The third limitation of a trauma theory oriented around a victim-perpetrator imaginary is that it tends to circumscribe the forms of violence at the center of analysis. Feminist, Marxist, queer, and postcolonial critics, including Laura Brown, Lauren Berlant, Ann Cvetkovich, Rob Nixon, and Stef Craps, have faulted recent versions of trauma theory for their focus on extraordinary catastrophes at the expense of insidious, structural, everyday, and slow forms of violence. Here, too, a theory of implication and implicated subjects proves necessary for making sense of and resisting violence. As one moves from the punctual and event-like violence that concerned early theorists of trauma, who were influenced by psychoanalysis, to more structural forms of damage, the field of violence becomes exponentially more complex and the need to fill in other subject positions more pressing. Consider how both capitalist globalization and climate change reconfigure agency, for instance. The suffering produced in the circuits between spaces of consumption and spaces of production in globalization or between human beings’ “geological agency” and the climate chaos that ensues in the Anthropocene cannot be grasped through the linear causality of the victim-perpetrator model (Chakrabarty; see also Nixon; Rothberg). Neither simply perpetrators nor victims, though potentially either or both at other moments, implicated subjects are participants in and beneficiaries of a system that generates dispersed and uneven experiences of trauma and well-being simultaneously.
Besides providing a new footing for trauma theory, the concept of implication can help us reflect as well on one of the other key words of this forum: vulnerability. In a series of texts over the last decade, Judith Butler has sought to “reimagin[e] the possibility of community on the basis of vulnerability and loss” (Precarious Life 20). “Each of us,” she writes, “is constituted politically by virtue of the social vulnerability of our bodies. . . . Loss and vulnerability seem to follow from our being socially constituted bodies, attached to others, at risk of losing those attachments, exposed to others, at risk of violence by virtue of that exposure” (20). Theorizing from the site of loss, as Butler so powerfully does, makes vulnerability and precariousness the bases for a critique of violence and the construction of solidarity. But what if our relation to others is characterized by excess in addition to loss? By a capacity to wound as well as a fundamental vulnerability? Might this starting point provide an alternative perspective on the uneven distribution of precariousness that concerns Butler and ought to concern us all? The concept of implication asks us to think how we are enmeshed in histories and actualities beyond our apparent and immediate reach, how we help produce history through impersonal participation rather than direct perpetration. It shifts attention to the other side of precariousness: to complicity and privilege. In calling for this change of course, my argument is not that we should do away with the concepts of vulnerability and precariousness (nor of trauma, victimization, and perpetration), but rather that a shift of focus to implication and implicated subjects may help us address pressing political issues, including climate change, globalization, and the transgenerational legacies of slavery, genocide, and indigenous dispossession.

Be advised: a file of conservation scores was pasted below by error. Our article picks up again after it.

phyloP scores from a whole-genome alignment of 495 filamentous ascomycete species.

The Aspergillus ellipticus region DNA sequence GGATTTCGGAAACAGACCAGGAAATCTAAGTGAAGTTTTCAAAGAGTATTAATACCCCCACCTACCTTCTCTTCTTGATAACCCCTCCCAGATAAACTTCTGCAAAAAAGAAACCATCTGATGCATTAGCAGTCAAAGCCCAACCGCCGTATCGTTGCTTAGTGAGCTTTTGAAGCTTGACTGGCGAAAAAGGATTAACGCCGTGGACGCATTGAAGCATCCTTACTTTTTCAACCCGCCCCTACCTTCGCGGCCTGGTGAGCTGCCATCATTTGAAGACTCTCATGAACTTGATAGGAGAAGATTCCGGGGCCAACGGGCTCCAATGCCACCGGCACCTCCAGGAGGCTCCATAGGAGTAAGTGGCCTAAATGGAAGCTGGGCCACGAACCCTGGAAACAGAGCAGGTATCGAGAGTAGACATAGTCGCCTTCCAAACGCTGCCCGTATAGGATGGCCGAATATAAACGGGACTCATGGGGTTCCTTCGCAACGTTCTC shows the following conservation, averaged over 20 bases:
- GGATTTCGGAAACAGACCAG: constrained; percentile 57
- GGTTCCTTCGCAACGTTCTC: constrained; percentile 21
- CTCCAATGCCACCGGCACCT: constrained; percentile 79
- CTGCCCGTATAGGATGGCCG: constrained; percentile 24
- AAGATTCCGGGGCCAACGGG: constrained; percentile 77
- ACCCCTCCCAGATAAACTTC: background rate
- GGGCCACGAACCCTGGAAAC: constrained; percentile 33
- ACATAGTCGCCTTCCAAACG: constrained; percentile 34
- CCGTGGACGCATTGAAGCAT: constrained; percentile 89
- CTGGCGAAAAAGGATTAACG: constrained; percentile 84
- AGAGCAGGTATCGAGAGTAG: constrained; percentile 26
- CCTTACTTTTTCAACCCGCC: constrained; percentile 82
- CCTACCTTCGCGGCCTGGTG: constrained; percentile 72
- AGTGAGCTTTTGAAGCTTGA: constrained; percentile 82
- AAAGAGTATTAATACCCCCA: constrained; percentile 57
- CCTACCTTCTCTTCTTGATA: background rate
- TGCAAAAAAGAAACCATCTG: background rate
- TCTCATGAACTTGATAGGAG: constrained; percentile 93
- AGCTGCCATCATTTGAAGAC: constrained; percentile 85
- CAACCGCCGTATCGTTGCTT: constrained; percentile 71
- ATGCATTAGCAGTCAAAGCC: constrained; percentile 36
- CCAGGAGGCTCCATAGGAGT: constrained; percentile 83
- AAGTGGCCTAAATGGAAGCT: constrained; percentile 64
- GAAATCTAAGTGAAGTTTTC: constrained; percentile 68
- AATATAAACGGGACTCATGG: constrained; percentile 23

Such a shift can also help illuminate another case that has challenged easy solutions: Israel/Palestine. The endemic conflict between Israel and the Palestinians certainly has identifiable victims and perpetrators (even if consensus about who those victims and perpetrators are might be hard to reach). Yet, as recent debates about the Boycott, Divestment, and Sanctions movement (BDS; http://www.usacbi.org) among scholars in professional associations like the MLA indicate, the conflict also involves a panoply of subjects beyond the most immediate participants. Proponents of the BDS movement might be seen as arguing that academics—both in and beyond Israel—are implicated subjects who participate in the conflict at a distance. In response, opponents of BDS deny the kinds of links between the academy and the occupation that would entail implication or responsibility at a distance. Yet American (and other non-Israeli) supporters of Israel also act out of a sense of implication in the situation in the Middle East; they simply draw opposite conclusions about the meaning of that implication. Although an approach based on implication and implicated subjects does not provide simple or direct answers, it can help illuminate the stakes and background assumptions of the BDS debate.